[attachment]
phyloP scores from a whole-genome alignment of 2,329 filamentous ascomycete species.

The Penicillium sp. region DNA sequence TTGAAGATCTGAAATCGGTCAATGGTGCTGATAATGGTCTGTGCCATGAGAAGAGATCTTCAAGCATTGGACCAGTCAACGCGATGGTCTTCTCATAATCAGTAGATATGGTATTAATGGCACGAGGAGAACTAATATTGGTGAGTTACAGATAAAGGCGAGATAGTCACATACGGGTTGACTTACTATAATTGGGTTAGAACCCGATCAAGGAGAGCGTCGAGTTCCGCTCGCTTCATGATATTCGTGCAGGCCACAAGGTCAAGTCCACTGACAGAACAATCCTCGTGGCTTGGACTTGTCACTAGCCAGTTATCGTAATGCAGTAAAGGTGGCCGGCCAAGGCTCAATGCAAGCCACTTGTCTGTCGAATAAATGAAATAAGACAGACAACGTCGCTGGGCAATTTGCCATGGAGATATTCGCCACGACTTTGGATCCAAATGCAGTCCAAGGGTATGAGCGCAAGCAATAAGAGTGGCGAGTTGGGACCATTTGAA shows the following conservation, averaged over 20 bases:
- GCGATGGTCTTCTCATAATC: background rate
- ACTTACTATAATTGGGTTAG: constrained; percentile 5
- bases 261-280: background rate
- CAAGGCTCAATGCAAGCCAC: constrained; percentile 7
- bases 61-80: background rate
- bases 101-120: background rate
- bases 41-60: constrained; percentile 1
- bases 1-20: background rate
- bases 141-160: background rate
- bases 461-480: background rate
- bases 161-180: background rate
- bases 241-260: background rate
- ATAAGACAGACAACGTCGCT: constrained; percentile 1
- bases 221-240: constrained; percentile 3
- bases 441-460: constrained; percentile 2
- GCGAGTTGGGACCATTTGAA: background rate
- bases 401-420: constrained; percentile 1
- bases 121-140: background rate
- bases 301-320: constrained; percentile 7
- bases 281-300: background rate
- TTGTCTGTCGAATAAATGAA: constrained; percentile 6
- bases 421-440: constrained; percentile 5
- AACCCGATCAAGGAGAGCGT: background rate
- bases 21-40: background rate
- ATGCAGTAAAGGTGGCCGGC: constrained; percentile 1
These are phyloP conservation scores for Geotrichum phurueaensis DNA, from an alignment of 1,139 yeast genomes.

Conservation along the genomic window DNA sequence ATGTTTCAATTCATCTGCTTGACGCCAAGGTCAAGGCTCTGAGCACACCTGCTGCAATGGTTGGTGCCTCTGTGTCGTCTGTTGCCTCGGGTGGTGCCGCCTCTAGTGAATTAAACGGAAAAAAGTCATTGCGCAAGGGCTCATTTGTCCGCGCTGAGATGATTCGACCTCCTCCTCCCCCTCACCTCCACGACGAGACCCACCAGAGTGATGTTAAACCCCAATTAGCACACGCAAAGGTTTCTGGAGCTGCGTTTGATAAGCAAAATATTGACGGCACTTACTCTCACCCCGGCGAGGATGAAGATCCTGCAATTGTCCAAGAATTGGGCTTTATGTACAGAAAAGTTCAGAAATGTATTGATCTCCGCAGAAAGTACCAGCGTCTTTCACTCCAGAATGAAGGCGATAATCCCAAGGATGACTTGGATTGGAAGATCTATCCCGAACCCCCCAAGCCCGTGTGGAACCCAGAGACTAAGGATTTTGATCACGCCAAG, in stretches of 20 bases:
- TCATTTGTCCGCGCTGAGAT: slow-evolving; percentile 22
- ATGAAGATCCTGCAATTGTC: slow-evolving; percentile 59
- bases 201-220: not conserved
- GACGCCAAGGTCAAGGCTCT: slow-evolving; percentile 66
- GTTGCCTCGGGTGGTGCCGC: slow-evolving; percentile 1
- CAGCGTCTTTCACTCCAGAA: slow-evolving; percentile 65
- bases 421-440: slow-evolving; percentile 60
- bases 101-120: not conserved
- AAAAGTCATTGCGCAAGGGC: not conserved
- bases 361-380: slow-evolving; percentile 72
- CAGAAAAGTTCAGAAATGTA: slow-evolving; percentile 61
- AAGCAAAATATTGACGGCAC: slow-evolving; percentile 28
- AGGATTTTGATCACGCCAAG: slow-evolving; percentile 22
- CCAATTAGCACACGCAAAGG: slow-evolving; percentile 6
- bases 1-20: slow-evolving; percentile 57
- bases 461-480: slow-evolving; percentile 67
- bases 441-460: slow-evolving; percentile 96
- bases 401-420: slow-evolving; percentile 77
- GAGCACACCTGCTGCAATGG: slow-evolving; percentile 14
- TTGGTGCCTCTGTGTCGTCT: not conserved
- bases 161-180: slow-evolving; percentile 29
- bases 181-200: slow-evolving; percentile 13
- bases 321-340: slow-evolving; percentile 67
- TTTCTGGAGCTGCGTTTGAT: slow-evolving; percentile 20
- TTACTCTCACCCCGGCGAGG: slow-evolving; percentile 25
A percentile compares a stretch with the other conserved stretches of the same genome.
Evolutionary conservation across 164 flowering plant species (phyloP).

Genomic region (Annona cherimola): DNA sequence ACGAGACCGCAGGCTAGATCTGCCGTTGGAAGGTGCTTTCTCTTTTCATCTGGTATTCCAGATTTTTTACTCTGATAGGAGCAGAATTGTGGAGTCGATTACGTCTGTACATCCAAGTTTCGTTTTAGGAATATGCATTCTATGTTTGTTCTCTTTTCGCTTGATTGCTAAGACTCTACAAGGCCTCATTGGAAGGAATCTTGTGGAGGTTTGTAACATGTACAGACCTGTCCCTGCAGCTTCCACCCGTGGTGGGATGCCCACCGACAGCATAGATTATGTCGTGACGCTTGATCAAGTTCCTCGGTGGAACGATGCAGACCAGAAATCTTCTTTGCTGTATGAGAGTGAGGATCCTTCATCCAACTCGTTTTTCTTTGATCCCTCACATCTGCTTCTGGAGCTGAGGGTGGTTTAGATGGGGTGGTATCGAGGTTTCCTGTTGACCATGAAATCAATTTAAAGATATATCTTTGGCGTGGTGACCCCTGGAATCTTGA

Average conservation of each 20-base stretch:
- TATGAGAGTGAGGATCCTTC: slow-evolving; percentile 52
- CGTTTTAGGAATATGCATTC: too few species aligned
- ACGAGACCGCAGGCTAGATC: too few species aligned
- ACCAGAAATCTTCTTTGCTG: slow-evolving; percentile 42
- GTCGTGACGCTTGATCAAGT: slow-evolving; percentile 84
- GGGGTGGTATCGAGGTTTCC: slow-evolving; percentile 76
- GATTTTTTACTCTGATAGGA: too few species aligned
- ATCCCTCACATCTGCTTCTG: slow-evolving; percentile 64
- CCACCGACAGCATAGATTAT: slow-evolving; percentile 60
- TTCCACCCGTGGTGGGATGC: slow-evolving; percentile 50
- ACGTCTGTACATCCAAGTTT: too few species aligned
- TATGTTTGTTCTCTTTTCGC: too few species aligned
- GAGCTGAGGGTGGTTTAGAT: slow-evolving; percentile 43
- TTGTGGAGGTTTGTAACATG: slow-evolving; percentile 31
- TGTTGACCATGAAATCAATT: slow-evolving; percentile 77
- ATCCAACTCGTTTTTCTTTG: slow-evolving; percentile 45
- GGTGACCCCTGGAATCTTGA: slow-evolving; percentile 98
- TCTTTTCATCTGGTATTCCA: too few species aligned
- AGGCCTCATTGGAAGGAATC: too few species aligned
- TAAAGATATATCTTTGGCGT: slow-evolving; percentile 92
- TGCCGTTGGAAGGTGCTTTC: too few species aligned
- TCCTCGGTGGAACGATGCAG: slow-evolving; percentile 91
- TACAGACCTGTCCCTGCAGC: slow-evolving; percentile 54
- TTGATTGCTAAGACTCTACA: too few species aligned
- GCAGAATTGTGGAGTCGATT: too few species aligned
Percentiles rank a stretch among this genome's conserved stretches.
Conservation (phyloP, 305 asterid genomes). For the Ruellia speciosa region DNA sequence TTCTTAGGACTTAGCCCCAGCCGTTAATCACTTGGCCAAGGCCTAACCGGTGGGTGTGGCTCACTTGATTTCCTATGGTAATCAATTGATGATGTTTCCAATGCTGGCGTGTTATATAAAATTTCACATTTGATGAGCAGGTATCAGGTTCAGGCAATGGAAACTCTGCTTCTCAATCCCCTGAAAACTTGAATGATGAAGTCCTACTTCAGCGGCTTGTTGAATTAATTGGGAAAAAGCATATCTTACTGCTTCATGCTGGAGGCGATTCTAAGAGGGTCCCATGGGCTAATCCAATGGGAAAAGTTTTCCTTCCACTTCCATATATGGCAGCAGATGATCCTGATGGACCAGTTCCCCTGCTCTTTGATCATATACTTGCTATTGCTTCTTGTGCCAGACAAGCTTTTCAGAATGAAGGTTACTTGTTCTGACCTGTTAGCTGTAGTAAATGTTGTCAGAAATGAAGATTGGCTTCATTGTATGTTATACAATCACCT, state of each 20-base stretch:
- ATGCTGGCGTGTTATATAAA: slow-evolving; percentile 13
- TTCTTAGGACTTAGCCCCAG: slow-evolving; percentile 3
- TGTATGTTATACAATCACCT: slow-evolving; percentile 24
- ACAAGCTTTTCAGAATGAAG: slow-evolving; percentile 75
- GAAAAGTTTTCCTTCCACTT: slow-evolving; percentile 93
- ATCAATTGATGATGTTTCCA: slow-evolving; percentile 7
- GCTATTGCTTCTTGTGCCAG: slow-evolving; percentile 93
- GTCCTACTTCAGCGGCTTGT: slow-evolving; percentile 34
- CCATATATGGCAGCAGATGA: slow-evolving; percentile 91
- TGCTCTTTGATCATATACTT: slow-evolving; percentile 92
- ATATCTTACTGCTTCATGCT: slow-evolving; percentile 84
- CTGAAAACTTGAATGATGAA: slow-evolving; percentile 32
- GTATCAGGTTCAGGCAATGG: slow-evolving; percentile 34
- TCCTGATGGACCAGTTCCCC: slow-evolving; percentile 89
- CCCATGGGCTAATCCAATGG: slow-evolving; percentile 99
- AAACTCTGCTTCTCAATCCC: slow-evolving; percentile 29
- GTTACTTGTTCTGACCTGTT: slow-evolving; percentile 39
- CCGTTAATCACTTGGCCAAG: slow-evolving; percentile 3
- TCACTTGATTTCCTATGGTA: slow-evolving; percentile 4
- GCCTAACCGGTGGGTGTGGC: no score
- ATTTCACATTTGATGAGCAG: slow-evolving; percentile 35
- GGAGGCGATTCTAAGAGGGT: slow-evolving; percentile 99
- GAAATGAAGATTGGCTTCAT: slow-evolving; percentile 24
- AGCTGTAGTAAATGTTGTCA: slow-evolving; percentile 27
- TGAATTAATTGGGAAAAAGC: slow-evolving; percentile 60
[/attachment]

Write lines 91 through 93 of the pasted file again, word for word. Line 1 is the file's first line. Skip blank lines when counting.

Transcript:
- ATCAATTGATGATGTTTCCA: slow-evolving; percentile 7
- GCTATTGCTTCTTGTGCCAG: slow-evolving; percentile 93
- GTCCTACTTCAGCGGCTTGT: slow-evolving; percentile 34